Water Politics

more precious than gold
more precious than gold | Source

The Tuesday, March 26th Albuquerque Journal reminds us that Palm Sunday also marked the 179th anniversary of the birth of John Wesley Powell. Major Powell came from New York, was educated in Illinois, and after the Civil War, during which he lost an arm at Shiloh, he set out on an expedition to explore the Colorado River and Grand Canyon. His name is famous in and enshrined by several western locales. The recent newspaper article had to do with a plan he devised to employ watershed boundaries to form western states not yet established. Despite decades spent urging Congress to pay heed to the aridity of the West and insure irrigation for crops, little happened before the election of Theodore Roosevelt in 1901 and the passage of the Reclamation Act a year later.

Water is a big deal in the West, much more so than back east, where it is plentiful. Not only the Colorado is affected. So is the Rio Grande, and mention is also made in the article, by John Fleck, of at least one lawsuit having to do with this river. It concerns the dubious subject of water rights, already in the supreme court. In the late 1800s it might have been understandable that people thought rain would satisfy the needs and requirements of agricultural endeavors in the absence of all else. But those who live in and around Albuquerque know well that within the past three years almost no rainfall or snowfall has occurred. Different weather patterns prevail throughout New Mexico, to be sure, but it is basically a state bereft of dependable moisture.

Although New Mexico is mostly desert, or so it often seems, it has enough water for ordinary consumption. But it is also an agricultural and natural resources state, involving livestock, farming, and mining. Such activities take the lion's share. No matter how much effort individuals apply toward the problem to conserve and preserve, it will never amount to enough to thwart various disaster scenarios. In other words, except as a lever to possibly influence politicians, people cannot affect the ultimate outcome of the problems having to do with water shortages. They can take shorter showers if they want, and refrain from sprinkling their lawns at the prescribed times, but few of these precautions are likely to do anything other than enable citizens to feel better about themselves.

Then again, to call what flows in the rivers of the southwest water is something of a stretch. Without treatment plants, its personal users would not be here. Every single year, snow melts in the San Juans of Colorado and sends relatively fresh water down into New Mexico. But by the time it arrives in the state's town, village, and city water systems, it has long since blended with the mystery fluids that define what it is that actually flows. A quaint story told time and again in scholarly and/or historical books has to do with the Great Stink of 1858. In London, the Thames had become so polluted that its foul smell affected members of Parliament. It was not only the Thames. How bodies of water, in defiance of logic, became favorite dumping grounds is a story in and of itself.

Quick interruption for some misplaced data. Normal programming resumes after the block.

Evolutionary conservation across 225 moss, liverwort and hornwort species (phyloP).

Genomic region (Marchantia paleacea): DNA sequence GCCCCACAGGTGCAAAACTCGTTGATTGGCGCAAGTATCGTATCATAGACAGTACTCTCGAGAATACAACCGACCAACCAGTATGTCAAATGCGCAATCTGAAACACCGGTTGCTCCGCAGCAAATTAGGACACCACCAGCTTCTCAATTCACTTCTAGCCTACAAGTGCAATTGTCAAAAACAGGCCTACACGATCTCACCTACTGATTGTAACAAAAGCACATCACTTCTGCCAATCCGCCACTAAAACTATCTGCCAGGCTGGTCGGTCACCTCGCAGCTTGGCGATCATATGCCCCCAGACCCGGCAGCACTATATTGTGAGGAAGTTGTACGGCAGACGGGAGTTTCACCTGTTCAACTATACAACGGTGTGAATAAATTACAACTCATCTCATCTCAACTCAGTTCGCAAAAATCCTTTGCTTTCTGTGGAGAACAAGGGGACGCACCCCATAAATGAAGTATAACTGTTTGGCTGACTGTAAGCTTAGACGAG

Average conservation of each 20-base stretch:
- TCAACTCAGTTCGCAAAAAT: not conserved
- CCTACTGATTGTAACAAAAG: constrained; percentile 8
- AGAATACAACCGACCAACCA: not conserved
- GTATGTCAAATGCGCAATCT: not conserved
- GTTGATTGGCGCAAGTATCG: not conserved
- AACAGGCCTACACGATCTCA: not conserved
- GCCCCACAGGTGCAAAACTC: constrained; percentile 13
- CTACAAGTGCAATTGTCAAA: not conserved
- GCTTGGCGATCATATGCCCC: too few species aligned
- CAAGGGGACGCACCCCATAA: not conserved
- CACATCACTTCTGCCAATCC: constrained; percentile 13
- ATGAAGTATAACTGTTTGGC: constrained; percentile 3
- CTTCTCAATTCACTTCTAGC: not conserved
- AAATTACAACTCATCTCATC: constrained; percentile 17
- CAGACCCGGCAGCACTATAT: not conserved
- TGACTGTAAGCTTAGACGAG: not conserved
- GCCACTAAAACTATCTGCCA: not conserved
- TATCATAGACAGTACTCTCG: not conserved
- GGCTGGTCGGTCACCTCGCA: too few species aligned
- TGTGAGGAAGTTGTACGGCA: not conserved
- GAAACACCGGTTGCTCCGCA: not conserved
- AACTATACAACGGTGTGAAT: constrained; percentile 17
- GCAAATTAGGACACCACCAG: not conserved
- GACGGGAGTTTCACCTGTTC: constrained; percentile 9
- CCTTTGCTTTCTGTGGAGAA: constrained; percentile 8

The Rio Grande does not offend the nose, and yet the passer-by or onlooker can only wonder what its content consists of. And that is the whole point of the hub. If our rivers, from which we draw our drinking, cleaning, and cooking water are polluted, which they are, what exactly is this liquid? If it is not water, but H2O in addition to lots of additives and random industrial and agricultural chemicals, then is it not instead of water rather a water-based product? We are always told that it is perfectly safe to drink tap water, but many remain unconvinced. Certainly, our state and municipal officials would not deliberately poison us. But they sometimes treat us shabbily, and at least in the West, the cavalier attitude of our representatives and bureaucracies emerges conspicuously enough against the background of water politics.

Powell cannot help us now. But he did not have to be a visionary to see the main issue in the West in the late 1860s. It is readily apparent to anyone's eyes. Subscribers to the Albuquerque Journal are even more knowledgeable. Recent articles on the Hatch and Mesilla Valleys, where farmers have resorted to pumping groundwater, are informative. Parts of the Rio Grande in southern New Mexico are actually dry, an observation of passing interest to the curious, but a matter of life and death to those whose livelihood depends upon decent irrigation. What Powell can perhaps do is inspire westerners to grapple with the bitter legacies of desert or semi-desert living. This whole area captured his imagination. It has snagged many another's as well.

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